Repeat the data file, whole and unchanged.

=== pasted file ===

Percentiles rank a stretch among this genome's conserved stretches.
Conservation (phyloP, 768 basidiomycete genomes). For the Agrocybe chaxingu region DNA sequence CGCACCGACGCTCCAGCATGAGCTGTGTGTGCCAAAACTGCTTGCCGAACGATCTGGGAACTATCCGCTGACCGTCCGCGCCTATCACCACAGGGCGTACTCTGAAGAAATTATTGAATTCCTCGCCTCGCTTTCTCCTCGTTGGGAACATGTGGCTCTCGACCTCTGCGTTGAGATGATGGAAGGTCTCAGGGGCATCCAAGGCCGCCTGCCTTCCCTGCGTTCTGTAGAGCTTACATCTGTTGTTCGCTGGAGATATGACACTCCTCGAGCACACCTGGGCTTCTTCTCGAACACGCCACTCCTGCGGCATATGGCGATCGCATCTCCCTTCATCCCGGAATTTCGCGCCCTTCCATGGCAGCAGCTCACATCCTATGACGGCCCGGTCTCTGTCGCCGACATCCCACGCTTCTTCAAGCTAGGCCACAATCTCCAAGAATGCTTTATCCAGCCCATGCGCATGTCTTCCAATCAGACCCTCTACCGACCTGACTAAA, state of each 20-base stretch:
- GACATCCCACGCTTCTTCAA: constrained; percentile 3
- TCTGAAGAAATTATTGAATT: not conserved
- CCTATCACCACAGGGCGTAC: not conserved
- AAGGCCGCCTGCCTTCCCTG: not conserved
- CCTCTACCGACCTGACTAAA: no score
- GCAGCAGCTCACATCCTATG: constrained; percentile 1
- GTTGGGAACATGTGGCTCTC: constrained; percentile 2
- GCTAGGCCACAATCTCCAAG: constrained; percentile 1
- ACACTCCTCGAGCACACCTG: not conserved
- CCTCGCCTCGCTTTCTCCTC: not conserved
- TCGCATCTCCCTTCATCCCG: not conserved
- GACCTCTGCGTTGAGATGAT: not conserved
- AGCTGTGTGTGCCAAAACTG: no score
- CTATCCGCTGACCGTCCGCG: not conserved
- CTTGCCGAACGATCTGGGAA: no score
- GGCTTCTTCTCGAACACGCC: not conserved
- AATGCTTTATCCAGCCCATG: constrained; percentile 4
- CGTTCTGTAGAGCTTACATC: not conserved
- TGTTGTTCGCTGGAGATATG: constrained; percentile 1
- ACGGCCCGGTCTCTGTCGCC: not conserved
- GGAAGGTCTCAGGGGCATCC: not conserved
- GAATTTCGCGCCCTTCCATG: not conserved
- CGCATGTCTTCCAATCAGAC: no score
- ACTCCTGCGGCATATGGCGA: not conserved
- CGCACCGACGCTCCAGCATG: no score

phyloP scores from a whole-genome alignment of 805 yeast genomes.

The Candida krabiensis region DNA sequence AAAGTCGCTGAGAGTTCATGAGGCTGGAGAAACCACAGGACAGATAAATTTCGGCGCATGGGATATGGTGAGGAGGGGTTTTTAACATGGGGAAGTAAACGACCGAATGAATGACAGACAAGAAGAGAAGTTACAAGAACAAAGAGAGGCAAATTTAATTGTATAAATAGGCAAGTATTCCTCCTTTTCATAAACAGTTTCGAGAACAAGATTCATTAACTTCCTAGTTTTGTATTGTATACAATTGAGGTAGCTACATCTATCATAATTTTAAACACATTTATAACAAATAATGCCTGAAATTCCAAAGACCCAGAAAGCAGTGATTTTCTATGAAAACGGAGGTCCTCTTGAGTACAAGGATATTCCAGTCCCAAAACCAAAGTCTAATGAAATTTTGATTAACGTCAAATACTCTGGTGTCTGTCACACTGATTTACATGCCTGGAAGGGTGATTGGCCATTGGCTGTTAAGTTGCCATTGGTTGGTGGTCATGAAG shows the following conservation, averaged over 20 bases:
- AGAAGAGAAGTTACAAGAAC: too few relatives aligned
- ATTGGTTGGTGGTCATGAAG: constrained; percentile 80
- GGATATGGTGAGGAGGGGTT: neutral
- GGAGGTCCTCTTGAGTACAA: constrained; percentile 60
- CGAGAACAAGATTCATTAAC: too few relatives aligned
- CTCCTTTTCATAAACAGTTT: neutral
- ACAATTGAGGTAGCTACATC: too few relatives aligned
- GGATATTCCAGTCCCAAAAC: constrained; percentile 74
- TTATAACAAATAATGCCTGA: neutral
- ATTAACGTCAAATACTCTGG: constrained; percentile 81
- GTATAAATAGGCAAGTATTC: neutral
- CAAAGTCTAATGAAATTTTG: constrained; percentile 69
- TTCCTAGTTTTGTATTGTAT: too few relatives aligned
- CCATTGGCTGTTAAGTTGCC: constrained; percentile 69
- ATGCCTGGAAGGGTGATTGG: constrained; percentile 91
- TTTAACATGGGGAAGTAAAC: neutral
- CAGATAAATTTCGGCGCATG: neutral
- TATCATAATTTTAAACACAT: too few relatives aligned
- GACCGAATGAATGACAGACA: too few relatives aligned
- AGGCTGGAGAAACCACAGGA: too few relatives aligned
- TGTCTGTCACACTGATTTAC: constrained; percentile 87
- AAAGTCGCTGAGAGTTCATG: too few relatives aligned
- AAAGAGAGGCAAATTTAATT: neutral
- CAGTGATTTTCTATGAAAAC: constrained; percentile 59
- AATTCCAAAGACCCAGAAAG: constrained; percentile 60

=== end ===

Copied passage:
Percentiles rank a stretch among this genome's conserved stretches.
Conservation (phyloP, 768 basidiomycete genomes). For the Agrocybe chaxingu region DNA sequence CGCACCGACGCTCCAGCATGAGCTGTGTGTGCCAAAACTGCTTGCCGAACGATCTGGGAACTATCCGCTGACCGTCCGCGCCTATCACCACAGGGCGTACTCTGAAGAAATTATTGAATTCCTCGCCTCGCTTTCTCCTCGTTGGGAACATGTGGCTCTCGACCTCTGCGTTGAGATGATGGAAGGTCTCAGGGGCATCCAAGGCCGCCTGCCTTCCCTGCGTTCTGTAGAGCTTACATCTGTTGTTCGCTGGAGATATGACACTCCTCGAGCACACCTGGGCTTCTTCTCGAACACGCCACTCCTGCGGCATATGGCGATCGCATCTCCCTTCATCCCGGAATTTCGCGCCCTTCCATGGCAGCAGCTCACATCCTATGACGGCCCGGTCTCTGTCGCCGACATCCCACGCTTCTTCAAGCTAGGCCACAATCTCCAAGAATGCTTTATCCAGCCCATGCGCATGTCTTCCAATCAGACCCTCTACCGACCTGACTAAA, state of each 20-base stretch:
- GACATCCCACGCTTCTTCAA: constrained; percentile 3
- TCTGAAGAAATTATTGAATT: not conserved
- CCTATCACCACAGGGCGTAC: not conserved
- AAGGCCGCCTGCCTTCCCTG: not conserved
- CCTCTACCGACCTGACTAAA: no score
- GCAGCAGCTCACATCCTATG: constrained; percentile 1
- GTTGGGAACATGTGGCTCTC: constrained; percentile 2
- GCTAGGCCACAATCTCCAAG: constrained; percentile 1
- ACACTCCTCGAGCACACCTG: not conserved
- CCTCGCCTCGCTTTCTCCTC: not conserved
- TCGCATCTCCCTTCATCCCG: not conserved
- GACCTCTGCGTTGAGATGAT: not conserved
- AGCTGTGTGTGCCAAAACTG: no score
- CTATCCGCTGACCGTCCGCG: not conserved
- CTTGCCGAACGATCTGGGAA: no score
- GGCTTCTTCTCGAACACGCC: not conserved
- AATGCTTTATCCAGCCCATG: constrained; percentile 4
- CGTTCTGTAGAGCTTACATC: not conserved
- TGTTGTTCGCTGGAGATATG: constrained; percentile 1
- ACGGCCCGGTCTCTGTCGCC: not conserved
- GGAAGGTCTCAGGGGCATCC: not conserved
- GAATTTCGCGCCCTTCCATG: not conserved
- CGCATGTCTTCCAATCAGAC: no score
- ACTCCTGCGGCATATGGCGA: not conserved
- CGCACCGACGCTCCAGCATG: no score

phyloP scores from a whole-genome alignment of 805 yeast genomes.

The Candida krabiensis region DNA sequence AAAGTCGCTGAGAGTTCATGAGGCTGGAGAAACCACAGGACAGATAAATTTCGGCGCATGGGATATGGTGAGGAGGGGTTTTTAACATGGGGAAGTAAACGACCGAATGAATGACAGACAAGAAGAGAAGTTACAAGAACAAAGAGAGGCAAATTTAATTGTATAAATAGGCAAGTATTCCTCCTTTTCATAAACAGTTTCGAGAACAAGATTCATTAACTTCCTAGTTTTGTATTGTATACAATTGAGGTAGCTACATCTATCATAATTTTAAACACATTTATAACAAATAATGCCTGAAATTCCAAAGACCCAGAAAGCAGTGATTTTCTATGAAAACGGAGGTCCTCTTGAGTACAAGGATATTCCAGTCCCAAAACCAAAGTCTAATGAAATTTTGATTAACGTCAAATACTCTGGTGTCTGTCACACTGATTTACATGCCTGGAAGGGTGATTGGCCATTGGCTGTTAAGTTGCCATTGGTTGGTGGTCATGAAG shows the following conservation, averaged over 20 bases:
- AGAAGAGAAGTTACAAGAAC: too few relatives aligned
- ATTGGTTGGTGGTCATGAAG: constrained; percentile 80
- GGATATGGTGAGGAGGGGTT: neutral
- GGAGGTCCTCTTGAGTACAA: constrained; percentile 60
- CGAGAACAAGATTCATTAAC: too few relatives aligned
- CTCCTTTTCATAAACAGTTT: neutral
- ACAATTGAGGTAGCTACATC: too few relatives aligned
- GGATATTCCAGTCCCAAAAC: constrained; percentile 74
- TTATAACAAATAATGCCTGA: neutral
- ATTAACGTCAAATACTCTGG: constrained; percentile 81
- GTATAAATAGGCAAGTATTC: neutral
- CAAAGTCTAATGAAATTTTG: constrained; percentile 69
- TTCCTAGTTTTGTATTGTAT: too few relatives aligned
- CCATTGGCTGTTAAGTTGCC: constrained; percentile 69
- ATGCCTGGAAGGGTGATTGG: constrained; percentile 91
- TTTAACATGGGGAAGTAAAC: neutral
- CAGATAAATTTCGGCGCATG: neutral
- TATCATAATTTTAAACACAT: too few relatives aligned
- GACCGAATGAATGACAGACA: too few relatives aligned
- AGGCTGGAGAAACCACAGGA: too few relatives aligned
- TGTCTGTCACACTGATTTAC: constrained; percentile 87
- AAAGTCGCTGAGAGTTCATG: too few relatives aligned
- AAAGAGAGGCAAATTTAATT: neutral
- CAGTGATTTTCTATGAAAAC: constrained; percentile 59
- AATTCCAAAGACCCAGAAAG: constrained; percentile 60